RPS board in England to drop sector-specific places

Governing body ratifies plan to end sectoral seats on the Society’s English board.

The Royal Pharmaceutical Society (RPS) will no longer reserve seats on its English board for particular sectors of the profession in future elections, following approval from its governing body. In the image, a board meeting in session

The Royal Pharmaceutical Society (RPS) will no longer reserve seats on its English board for particular sectors of the profession in future elections, following approval from its governing body.

The RPS Assembly ratified a proposal put forward by the English Pharmacy Board to begin phasing out sectoral places on the board from 2016. It means candidates in future elections to the English board will contest all available seats equally, rather than candidates competing for particular seats representing different sectors of pharmacy.

The chair of the Eng
lish board, Sandra Gidley, insists the change ought not to lead one sector to dominate and says the board retains contingencies to ensure the whole profession is represented.

The Welsh board has chosen to retain sector-specific seats and, in June 2015, chair Mair Davies said the board thought this was “still the best system for Wales”. Scotland does not have sectoral seats.

In the May 20
15 elections in England, the only candidate nominated for the hospital place was elected unopposed and
there were no nomination
s for the industry seat. Both would have been filled by election had the sectoral system not been in place.

In addition, the then board chair David Branford lost his seat contesting an “any sector” place even though he polled more votes than a successful candidate running under a different sector.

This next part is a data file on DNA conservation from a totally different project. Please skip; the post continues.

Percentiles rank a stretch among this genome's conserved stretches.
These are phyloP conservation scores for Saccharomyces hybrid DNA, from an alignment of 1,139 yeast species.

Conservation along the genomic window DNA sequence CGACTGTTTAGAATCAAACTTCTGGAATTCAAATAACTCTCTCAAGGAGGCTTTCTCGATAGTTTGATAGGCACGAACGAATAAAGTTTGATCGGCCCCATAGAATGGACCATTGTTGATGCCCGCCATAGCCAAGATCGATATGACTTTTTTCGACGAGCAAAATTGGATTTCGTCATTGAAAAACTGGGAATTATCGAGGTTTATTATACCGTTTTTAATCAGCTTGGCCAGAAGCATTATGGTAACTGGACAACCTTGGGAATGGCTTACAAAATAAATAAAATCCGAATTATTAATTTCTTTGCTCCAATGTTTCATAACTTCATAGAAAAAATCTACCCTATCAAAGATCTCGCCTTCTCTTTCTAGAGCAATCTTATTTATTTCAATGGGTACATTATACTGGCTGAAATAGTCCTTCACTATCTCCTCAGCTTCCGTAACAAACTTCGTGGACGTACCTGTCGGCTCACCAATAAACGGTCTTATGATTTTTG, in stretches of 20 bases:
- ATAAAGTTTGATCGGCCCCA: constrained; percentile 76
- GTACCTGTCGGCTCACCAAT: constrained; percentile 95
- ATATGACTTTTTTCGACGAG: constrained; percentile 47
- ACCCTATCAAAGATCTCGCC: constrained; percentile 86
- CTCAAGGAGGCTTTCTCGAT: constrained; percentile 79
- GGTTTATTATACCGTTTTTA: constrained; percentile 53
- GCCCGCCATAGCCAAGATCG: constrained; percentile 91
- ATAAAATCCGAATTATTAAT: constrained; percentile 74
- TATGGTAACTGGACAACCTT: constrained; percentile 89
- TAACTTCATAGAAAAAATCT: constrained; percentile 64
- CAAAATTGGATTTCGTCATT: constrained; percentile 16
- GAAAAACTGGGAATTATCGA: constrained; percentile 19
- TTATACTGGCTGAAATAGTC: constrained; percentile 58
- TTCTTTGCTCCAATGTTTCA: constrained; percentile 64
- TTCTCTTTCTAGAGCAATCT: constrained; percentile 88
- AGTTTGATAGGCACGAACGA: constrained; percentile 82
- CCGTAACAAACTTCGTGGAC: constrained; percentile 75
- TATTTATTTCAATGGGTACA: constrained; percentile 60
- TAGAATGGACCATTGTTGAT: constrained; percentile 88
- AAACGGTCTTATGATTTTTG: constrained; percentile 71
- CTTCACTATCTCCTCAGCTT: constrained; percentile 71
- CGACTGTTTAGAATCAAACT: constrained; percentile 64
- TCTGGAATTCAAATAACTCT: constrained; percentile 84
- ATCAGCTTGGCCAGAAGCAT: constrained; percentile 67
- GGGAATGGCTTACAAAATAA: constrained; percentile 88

Gidley says the decision to drop sectoral places had been taken to overcome “vagaries” in the electoral system. “If we’ve got excellent people standing a
nd then [we are] struggling to fill some places due to lack of interest, shouldn’t we be opening it up so that anybody who is keen can campaign and get elected, and they don’t feel they need to restrict themselves to t
he year their sectoral place might be up?” she asks.

“We want the best and keenest people to come forward and we think it is healthy if there is an election for places. It comes down to trying to attract the biggest pool every year and ensuring that somebody doesn’t get knocked out even though they have a really high vote, just because of the vagaries of the election system.”

Gidley
says board members usually regard themselves as representing the whole profession even if they were elected to represent a particular sector. She adds that although members were not consulted on the change, she believes the board is best placed to review and propose amendments to the electoral system and will aim to avoid one sector dominating. “We’re very keen to have representatives from all sectors and if it really doesn’t work I think we would revisit it. But the system as it was wasn’t entirely fit for purpose,” she says.

The new system will be in place for the May 2016 elections. Existing board members with sectoral seats will remain in place until they are due for election. Through natural turnover of places, the new system will be phased in over the next three years until all seats on the board are “unreserved” for a particular sector by 2018.

In June each year the English board will review whether its composition following the annual election period means it can continue to represent the full profession. The board retains the right to co-opt one pharmacist if it feels a sector is not well represented.

Last updated
Citation
The Pharmaceutical Journal, PJ, 5 September 2015, Vol 295, No 7878;295(7878):DOI:10.1211/PJ.2015.20069169